Motherly is your daily #momlife manual; we are here to help you easily find the best, most beautiful products for your life that actually work. We share what we love—and we may receive a commission if you choose to buy.You've got this.

You might also like:

Daycare for infants is expensive across the country, and California has one of the worst states for parents seeking care for a baby. Putting an infant in daycare in California costs $2,914 more than in-state tuition for four years of college, according to the Economic Policy Institute.

Paying north of $1,000 for daycare each month is an incredible burden, especially on single-parent families. The U.S. Department of Health and Human Services defines affordable childcare as costing no more than 10% of a family's income—by that definition, less than 29% of families in California can afford infant care. Some single parents spend half their income on day care. It is an incredible burden on working parents.

But that burden may soon get lighter. CBS Sacramento reports California may put between $25 and $35 million into child care programs to make day care more affordable for parents with kids under 3 years old.

Assembly Bill 452, introduced this week, could see $10 million dollars funneled into Early Head Start (which currently gets no money from the state but does get federal funding) and tens of millions more would be spent on childcare for kids under three.

The bill seeks to rectify a broken childcare system. Right now, only about 14% of eligible infants and toddlers are enrolled in subsidized programs in California, and in 2017, only 7% of eligible children younger than three years of age accessed Early Head Start.

An influx of between $25 to $35 million dollars could see more spaces open up for kids under three, as Bill 452, if passed, would see the creation of "grants to develop childcare facilities that serve children from birth to three years of age."

This piece of proposed legislation comes weeks after California's governor announced an ambitious plan for paid parental leave, and as another bill, AB 123, seeks to strengthen the state's pre-kindergarten program.

Right now, it is difficult for some working parents to make a life in California, but by investing in families, the state's lawmakers could change that and change California's future for the better.

You might also like:

When a mama gets married, in most cases she wants her children to be part of her big day. Photographers are used to hearing bride-to-be moms request lots of pictures of their big day, but when wedding photographer Laura Schaefer of Fire and Gold Photography heard her client Dalton Mort planned to wear her 2-year-old daughter Ellora instead of a veil, she was thrilled.

A fellow mama who understands the benefits of baby-wearing, Schaefer was keen to capture the photos Mort requested. "When I asked Dalton about what some of her 'must get' shots would be for her wedding, she specifically asked for ones of her wearing Ellie, kneeling and praying in the church before the tabernacle," Schaefer tells Motherly.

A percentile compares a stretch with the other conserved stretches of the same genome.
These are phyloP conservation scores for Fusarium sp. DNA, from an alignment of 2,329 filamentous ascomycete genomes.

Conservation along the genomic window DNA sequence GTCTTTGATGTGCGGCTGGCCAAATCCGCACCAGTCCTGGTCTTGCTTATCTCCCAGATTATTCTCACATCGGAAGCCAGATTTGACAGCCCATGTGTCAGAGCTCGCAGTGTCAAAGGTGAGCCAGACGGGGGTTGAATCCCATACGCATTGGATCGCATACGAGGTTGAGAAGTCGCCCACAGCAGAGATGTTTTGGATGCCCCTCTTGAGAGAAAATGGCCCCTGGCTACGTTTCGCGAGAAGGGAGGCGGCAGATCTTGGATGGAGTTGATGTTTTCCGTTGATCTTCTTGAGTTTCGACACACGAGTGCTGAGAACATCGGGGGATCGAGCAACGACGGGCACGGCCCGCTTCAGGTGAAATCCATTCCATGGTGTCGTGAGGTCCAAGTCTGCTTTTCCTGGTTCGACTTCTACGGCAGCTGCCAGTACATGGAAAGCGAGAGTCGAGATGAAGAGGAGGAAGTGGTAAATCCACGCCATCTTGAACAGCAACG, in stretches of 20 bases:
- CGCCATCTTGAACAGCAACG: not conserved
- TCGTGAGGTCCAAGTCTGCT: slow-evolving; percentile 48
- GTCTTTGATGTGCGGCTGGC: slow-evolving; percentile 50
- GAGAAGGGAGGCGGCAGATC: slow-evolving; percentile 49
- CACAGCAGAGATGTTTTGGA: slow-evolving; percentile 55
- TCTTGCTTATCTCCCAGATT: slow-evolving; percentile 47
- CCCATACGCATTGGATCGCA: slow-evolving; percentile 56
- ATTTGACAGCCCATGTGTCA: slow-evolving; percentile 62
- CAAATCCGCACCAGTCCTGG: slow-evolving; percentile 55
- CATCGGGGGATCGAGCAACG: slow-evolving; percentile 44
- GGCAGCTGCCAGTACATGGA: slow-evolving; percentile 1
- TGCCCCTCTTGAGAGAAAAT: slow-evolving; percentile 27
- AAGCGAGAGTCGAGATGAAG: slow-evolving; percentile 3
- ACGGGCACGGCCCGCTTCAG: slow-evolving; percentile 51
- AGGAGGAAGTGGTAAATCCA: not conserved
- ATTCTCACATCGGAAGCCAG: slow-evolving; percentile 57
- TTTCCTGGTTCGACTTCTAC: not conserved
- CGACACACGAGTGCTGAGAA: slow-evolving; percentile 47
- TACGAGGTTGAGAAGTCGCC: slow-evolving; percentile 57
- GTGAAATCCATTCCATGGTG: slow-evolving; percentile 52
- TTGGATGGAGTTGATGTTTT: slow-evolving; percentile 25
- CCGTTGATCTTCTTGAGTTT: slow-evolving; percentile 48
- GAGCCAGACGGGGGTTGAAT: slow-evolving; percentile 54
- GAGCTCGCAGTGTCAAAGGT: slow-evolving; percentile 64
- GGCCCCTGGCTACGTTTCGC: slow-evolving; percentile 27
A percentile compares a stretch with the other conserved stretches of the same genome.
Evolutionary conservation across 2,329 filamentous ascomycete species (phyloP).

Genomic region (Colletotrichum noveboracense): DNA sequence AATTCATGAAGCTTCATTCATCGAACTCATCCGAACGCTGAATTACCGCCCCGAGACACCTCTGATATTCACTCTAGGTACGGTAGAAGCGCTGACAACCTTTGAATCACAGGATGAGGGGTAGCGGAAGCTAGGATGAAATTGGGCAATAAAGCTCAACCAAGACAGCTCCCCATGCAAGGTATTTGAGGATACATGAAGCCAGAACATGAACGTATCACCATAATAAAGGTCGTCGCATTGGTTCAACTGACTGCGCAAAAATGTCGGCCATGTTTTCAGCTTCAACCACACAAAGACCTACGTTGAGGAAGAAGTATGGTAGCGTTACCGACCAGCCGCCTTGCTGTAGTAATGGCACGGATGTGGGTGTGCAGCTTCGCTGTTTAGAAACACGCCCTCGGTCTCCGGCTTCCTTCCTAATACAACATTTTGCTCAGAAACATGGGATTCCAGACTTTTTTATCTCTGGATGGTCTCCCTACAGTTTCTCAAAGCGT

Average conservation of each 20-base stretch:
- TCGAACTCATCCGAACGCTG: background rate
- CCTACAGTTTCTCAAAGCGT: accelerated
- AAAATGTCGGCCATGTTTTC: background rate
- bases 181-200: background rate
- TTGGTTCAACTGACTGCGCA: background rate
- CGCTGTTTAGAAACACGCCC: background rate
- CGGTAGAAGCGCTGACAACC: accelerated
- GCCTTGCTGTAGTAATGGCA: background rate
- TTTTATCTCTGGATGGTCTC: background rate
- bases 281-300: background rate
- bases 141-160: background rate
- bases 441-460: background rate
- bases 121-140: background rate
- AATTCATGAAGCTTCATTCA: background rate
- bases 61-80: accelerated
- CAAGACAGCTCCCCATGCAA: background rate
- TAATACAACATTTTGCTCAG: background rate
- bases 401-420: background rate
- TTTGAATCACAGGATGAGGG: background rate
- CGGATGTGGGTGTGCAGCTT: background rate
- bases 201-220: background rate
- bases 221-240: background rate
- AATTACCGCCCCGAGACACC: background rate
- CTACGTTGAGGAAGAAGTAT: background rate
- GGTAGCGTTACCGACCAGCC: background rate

She got those shots and so many more, and now Mort's toddler-wearing wedding day pics are going viral.

"Dalton wore Ellie down the aisle and nursed her to sleep during the readings," Schaefer wrote on her blog, explaining that Ellie then slept through the whole wedding mass.

"As a fellow mother of an active toddler, this is a HUGE win! Dalton told me after that she was SO grateful that Ellie slept the whole time because she was able to focus and really pray through the Mass," Schaefer explains.

Dalton was able to concentrate on her wedding day because she made her baby girl a part of it (and that obviously tired Ellie right out).

Ellie was part of the commitment and family Dalton if forging with her husband, Jimmy Joe. "There is no better behaved toddler than a sleeping toddler, and she was still involved, even though I ended up unwrapping her to nurse her. I held her in my arms while my husband and I said our vows. It was really special for us," Dalton told POPSUGAR.

This is a wedding trend we are totally here for!

Congrats to Dalton and Jimmy Joe (and to Ellie)! 🎉

You might also like:


The internet is freaking out about how Peppa Pig is changing the way toddlers speak, but parents don't need to be too worried.

As Romper first reported, plenty of American parents have noticed that preschoolers are picking up a bit of a British accent thanks to Peppa. Romper's Janet Manley calls it "the Peppa effect," noting that her daughter started calling her "Mummy" after an in-flight Peppa marathon.


Plenty of other parents report sharing Manley's experience, but the British accent is not likely to stick, experts say.

Toronto-based speech and language pathologist Melissa James says this isn't a new thing—kids have always been testing out the accents they hear on TV and in the real world, long before Peppa oinked her way into our Netflix queues.

"Kids have this amazing ability to pick up language," James told Global News. "Their brains are ripe for the learning of language and it's a special window of opportunity that adults don't possess."

Global News reports that back in the day there were concerns about Dora The Explorer potentially teaching kids Spanish words before the kids had learned the English counterparts, and over in the U.K., parents have noticed British babies picking up American accents from TV, too.

But it's not a bad thing, James explains. When an American adult hears "Mummy" their brain translates it to "Mommy," but little kids don't yet make as concrete a connection. "When a child, two, three or four, is watching a show with a British accent and hears [words] for the first time, they are mapping out the speech and sound for that word in the British way."

So if your baby is oinking at you, calling you "Mummy" or testing out a new pronunciation of "toh-mah-toe," know that this is totally natural, and they're not going to end up with a life-long British pig accent.

As Dr, Susannah Levi, associate professor of communicative sciences and disorders at New York University, tells The Guardian, "it's really unlikely that they'd be acquiring an entire second dialect from just watching a TV show."

It sure is cute though.

You might also like:

Motherly provides information of a general nature and is designed for educational purposes only. This site does not provide medical advice, diagnosis or treatment.Your use of the site indicates your agreement to be bound by our  Terms of Use and Privacy Policy. Information on our advertising guidelines can be found here.